College Lecturer at UCD School of Archaeology
From hunter-gatherer to farmer - changing perceptions of the Irish and the landscape
How we live as humans affects the landscape around us. Today we shape that land with building developments, agriculture and roads. But what did Ireland’s earliest inhabitants do to the landscape when they started to move in, around 10,000 years ago? How did they live? And how did the switch happen from hunter-gatherer to agriculture around 4,000 years ago?
Those are some of the questions that Dr Graeme Warren is addressing through his research on the early prehistoric archaeology of Ireland and Britain.
Many clues from those millennia remain if you know how to look for them. Excavations of dwellings hint at how people lived. Stone tools offer information about where the tools were sourced from, how they were manufactured and how they were used. And pollen in peat sediments and the remains of non-biting midges (chironomids) in the layers of lake beds help to build up a picture of past biodiversity, environment and climate.
Along with his colleagues and students, Dr Warren has made key discoveries from fieldwork about how hunter-gatherers and farmers lived in the Céide Fields in Co. Mayo. This includes understanding how they used quartz, not flint, to make their stone tools, which has implications for finding early prehistoric evidence in other parts of Ireland.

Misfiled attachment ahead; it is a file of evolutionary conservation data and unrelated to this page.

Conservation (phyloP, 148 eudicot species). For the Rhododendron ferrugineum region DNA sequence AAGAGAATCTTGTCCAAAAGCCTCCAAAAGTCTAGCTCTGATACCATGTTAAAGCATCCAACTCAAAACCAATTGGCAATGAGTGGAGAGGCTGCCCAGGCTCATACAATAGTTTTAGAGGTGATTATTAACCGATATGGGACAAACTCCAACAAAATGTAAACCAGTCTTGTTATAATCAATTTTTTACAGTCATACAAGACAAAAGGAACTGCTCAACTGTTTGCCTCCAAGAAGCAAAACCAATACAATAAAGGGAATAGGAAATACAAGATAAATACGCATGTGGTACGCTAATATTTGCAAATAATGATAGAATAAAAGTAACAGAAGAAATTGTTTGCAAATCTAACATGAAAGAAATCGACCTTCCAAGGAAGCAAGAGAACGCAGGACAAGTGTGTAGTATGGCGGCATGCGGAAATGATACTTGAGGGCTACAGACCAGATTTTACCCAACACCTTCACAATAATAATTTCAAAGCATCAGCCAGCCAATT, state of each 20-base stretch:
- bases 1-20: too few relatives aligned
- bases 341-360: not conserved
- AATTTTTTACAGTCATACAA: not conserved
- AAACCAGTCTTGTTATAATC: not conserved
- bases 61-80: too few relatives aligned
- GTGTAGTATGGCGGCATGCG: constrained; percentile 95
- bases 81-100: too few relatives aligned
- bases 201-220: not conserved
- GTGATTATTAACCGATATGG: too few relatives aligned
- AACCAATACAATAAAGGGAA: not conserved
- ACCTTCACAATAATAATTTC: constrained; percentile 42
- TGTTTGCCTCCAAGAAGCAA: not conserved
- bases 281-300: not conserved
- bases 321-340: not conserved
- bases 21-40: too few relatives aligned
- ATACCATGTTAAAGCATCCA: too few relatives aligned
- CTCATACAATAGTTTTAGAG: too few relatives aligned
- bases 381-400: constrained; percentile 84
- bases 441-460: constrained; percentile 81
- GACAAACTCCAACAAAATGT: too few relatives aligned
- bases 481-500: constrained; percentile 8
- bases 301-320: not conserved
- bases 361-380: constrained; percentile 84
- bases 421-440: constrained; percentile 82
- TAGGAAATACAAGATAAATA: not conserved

He is also taking a pro-active approach to understanding how people lived, by reconstructing an experimental Mesolithic building at the UCD Centre for Experimental Archaeology to get a better understanding of how they were built, how they subsequently decayed and how they formed archaeological sites.
The work is challenging our stereotypes of how hunter-gatherers lived, and it is shedding more light on the complex transition to agriculture in Ireland.